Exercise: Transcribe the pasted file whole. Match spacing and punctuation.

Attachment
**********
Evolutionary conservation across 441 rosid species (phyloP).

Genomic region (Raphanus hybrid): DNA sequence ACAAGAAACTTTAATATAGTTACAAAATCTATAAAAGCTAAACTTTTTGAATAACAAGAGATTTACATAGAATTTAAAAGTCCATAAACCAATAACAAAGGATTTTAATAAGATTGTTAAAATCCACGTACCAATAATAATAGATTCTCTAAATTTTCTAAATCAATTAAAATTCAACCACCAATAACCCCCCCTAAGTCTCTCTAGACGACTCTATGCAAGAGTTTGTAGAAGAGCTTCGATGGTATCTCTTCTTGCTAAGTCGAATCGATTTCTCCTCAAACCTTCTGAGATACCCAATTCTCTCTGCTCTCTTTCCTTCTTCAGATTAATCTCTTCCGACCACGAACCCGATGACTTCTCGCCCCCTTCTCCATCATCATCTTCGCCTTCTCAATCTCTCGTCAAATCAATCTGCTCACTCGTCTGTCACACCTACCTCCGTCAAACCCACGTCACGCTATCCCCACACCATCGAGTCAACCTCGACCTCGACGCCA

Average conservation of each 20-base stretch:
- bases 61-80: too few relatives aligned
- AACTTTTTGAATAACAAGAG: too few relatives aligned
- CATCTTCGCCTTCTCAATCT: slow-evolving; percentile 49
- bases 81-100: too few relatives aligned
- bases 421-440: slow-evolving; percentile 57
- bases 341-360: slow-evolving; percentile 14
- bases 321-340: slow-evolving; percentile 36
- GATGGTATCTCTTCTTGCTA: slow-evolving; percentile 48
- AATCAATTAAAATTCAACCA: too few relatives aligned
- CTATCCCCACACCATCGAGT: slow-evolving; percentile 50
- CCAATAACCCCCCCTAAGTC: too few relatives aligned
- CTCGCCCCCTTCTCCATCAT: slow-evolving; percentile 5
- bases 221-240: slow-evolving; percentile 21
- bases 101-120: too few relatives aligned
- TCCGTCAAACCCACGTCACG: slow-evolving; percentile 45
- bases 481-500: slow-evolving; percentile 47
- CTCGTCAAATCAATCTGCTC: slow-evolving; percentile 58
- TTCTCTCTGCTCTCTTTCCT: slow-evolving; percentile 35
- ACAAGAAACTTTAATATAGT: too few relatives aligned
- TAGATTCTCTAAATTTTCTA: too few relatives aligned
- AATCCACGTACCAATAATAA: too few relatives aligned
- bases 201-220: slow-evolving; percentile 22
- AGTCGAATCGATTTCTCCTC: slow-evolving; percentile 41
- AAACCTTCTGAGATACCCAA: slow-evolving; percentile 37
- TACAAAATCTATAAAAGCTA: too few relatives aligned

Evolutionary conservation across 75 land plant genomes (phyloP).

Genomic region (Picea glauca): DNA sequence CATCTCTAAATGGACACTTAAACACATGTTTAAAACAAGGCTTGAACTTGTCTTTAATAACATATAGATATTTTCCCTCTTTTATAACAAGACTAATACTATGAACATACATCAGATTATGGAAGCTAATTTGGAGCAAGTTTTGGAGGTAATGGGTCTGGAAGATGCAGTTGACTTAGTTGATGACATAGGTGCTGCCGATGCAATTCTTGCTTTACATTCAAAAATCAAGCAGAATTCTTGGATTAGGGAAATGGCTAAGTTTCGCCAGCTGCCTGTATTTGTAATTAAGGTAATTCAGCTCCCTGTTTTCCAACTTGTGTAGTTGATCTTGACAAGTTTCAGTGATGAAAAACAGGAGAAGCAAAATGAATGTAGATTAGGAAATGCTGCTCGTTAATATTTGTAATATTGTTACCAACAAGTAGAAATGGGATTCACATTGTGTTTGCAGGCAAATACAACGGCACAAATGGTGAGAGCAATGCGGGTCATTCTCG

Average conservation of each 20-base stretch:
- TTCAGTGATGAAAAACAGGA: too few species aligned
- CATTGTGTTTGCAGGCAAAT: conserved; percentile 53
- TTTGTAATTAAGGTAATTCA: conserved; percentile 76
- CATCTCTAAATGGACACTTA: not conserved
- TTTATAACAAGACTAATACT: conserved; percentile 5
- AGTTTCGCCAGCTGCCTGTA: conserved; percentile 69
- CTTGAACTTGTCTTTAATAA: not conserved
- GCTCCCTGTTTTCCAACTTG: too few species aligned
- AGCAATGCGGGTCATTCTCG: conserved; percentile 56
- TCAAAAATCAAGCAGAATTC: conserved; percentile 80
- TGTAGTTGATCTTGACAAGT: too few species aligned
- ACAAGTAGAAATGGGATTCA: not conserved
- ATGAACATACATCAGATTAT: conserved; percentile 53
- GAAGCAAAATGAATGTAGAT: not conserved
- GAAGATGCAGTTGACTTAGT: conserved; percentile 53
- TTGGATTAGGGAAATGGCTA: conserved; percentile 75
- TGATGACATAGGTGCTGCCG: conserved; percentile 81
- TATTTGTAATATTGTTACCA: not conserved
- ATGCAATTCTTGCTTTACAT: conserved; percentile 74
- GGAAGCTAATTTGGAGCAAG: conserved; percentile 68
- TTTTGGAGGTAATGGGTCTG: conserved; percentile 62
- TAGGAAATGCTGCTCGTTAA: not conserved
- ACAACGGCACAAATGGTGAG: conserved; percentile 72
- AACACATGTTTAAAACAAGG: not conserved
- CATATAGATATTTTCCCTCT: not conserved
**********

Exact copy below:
Evolutionary conservation across 441 rosid species (phyloP).

Genomic region (Raphanus hybrid): DNA sequence ACAAGAAACTTTAATATAGTTACAAAATCTATAAAAGCTAAACTTTTTGAATAACAAGAGATTTACATAGAATTTAAAAGTCCATAAACCAATAACAAAGGATTTTAATAAGATTGTTAAAATCCACGTACCAATAATAATAGATTCTCTAAATTTTCTAAATCAATTAAAATTCAACCACCAATAACCCCCCCTAAGTCTCTCTAGACGACTCTATGCAAGAGTTTGTAGAAGAGCTTCGATGGTATCTCTTCTTGCTAAGTCGAATCGATTTCTCCTCAAACCTTCTGAGATACCCAATTCTCTCTGCTCTCTTTCCTTCTTCAGATTAATCTCTTCCGACCACGAACCCGATGACTTCTCGCCCCCTTCTCCATCATCATCTTCGCCTTCTCAATCTCTCGTCAAATCAATCTGCTCACTCGTCTGTCACACCTACCTCCGTCAAACCCACGTCACGCTATCCCCACACCATCGAGTCAACCTCGACCTCGACGCCA

Average conservation of each 20-base stretch:
- bases 61-80: too few relatives aligned
- AACTTTTTGAATAACAAGAG: too few relatives aligned
- CATCTTCGCCTTCTCAATCT: slow-evolving; percentile 49
- bases 81-100: too few relatives aligned
- bases 421-440: slow-evolving; percentile 57
- bases 341-360: slow-evolving; percentile 14
- bases 321-340: slow-evolving; percentile 36
- GATGGTATCTCTTCTTGCTA: slow-evolving; percentile 48
- AATCAATTAAAATTCAACCA: too few relatives aligned
- CTATCCCCACACCATCGAGT: slow-evolving; percentile 50
- CCAATAACCCCCCCTAAGTC: too few relatives aligned
- CTCGCCCCCTTCTCCATCAT: slow-evolving; percentile 5
- bases 221-240: slow-evolving; percentile 21
- bases 101-120: too few relatives aligned
- TCCGTCAAACCCACGTCACG: slow-evolving; percentile 45
- bases 481-500: slow-evolving; percentile 47
- CTCGTCAAATCAATCTGCTC: slow-evolving; percentile 58
- TTCTCTCTGCTCTCTTTCCT: slow-evolving; percentile 35
- ACAAGAAACTTTAATATAGT: too few relatives aligned
- TAGATTCTCTAAATTTTCTA: too few relatives aligned
- AATCCACGTACCAATAATAA: too few relatives aligned
- bases 201-220: slow-evolving; percentile 22
- AGTCGAATCGATTTCTCCTC: slow-evolving; percentile 41
- AAACCTTCTGAGATACCCAA: slow-evolving; percentile 37
- TACAAAATCTATAAAAGCTA: too few relatives aligned

Evolutionary conservation across 75 land plant genomes (phyloP).

Genomic region (Picea glauca): DNA sequence CATCTCTAAATGGACACTTAAACACATGTTTAAAACAAGGCTTGAACTTGTCTTTAATAACATATAGATATTTTCCCTCTTTTATAACAAGACTAATACTATGAACATACATCAGATTATGGAAGCTAATTTGGAGCAAGTTTTGGAGGTAATGGGTCTGGAAGATGCAGTTGACTTAGTTGATGACATAGGTGCTGCCGATGCAATTCTTGCTTTACATTCAAAAATCAAGCAGAATTCTTGGATTAGGGAAATGGCTAAGTTTCGCCAGCTGCCTGTATTTGTAATTAAGGTAATTCAGCTCCCTGTTTTCCAACTTGTGTAGTTGATCTTGACAAGTTTCAGTGATGAAAAACAGGAGAAGCAAAATGAATGTAGATTAGGAAATGCTGCTCGTTAATATTTGTAATATTGTTACCAACAAGTAGAAATGGGATTCACATTGTGTTTGCAGGCAAATACAACGGCACAAATGGTGAGAGCAATGCGGGTCATTCTCG

Average conservation of each 20-base stretch:
- TTCAGTGATGAAAAACAGGA: too few species aligned
- CATTGTGTTTGCAGGCAAAT: conserved; percentile 53
- TTTGTAATTAAGGTAATTCA: conserved; percentile 76
- CATCTCTAAATGGACACTTA: not conserved
- TTTATAACAAGACTAATACT: conserved; percentile 5
- AGTTTCGCCAGCTGCCTGTA: conserved; percentile 69
- CTTGAACTTGTCTTTAATAA: not conserved
- GCTCCCTGTTTTCCAACTTG: too few species aligned
- AGCAATGCGGGTCATTCTCG: conserved; percentile 56
- TCAAAAATCAAGCAGAATTC: conserved; percentile 80
- TGTAGTTGATCTTGACAAGT: too few species aligned
- ACAAGTAGAAATGGGATTCA: not conserved
- ATGAACATACATCAGATTAT: conserved; percentile 53
- GAAGCAAAATGAATGTAGAT: not conserved
- GAAGATGCAGTTGACTTAGT: conserved; percentile 53
- TTGGATTAGGGAAATGGCTA: conserved; percentile 75
- TGATGACATAGGTGCTGCCG: conserved; percentile 81
- TATTTGTAATATTGTTACCA: not conserved
- ATGCAATTCTTGCTTTACAT: conserved; percentile 74
- GGAAGCTAATTTGGAGCAAG: conserved; percentile 68
- TTTTGGAGGTAATGGGTCTG: conserved; percentile 62
- TAGGAAATGCTGCTCGTTAA: not conserved
- ACAACGGCACAAATGGTGAG: conserved; percentile 72
- AACACATGTTTAAAACAAGG: not conserved
- CATATAGATATTTTCCCTCT: not conserved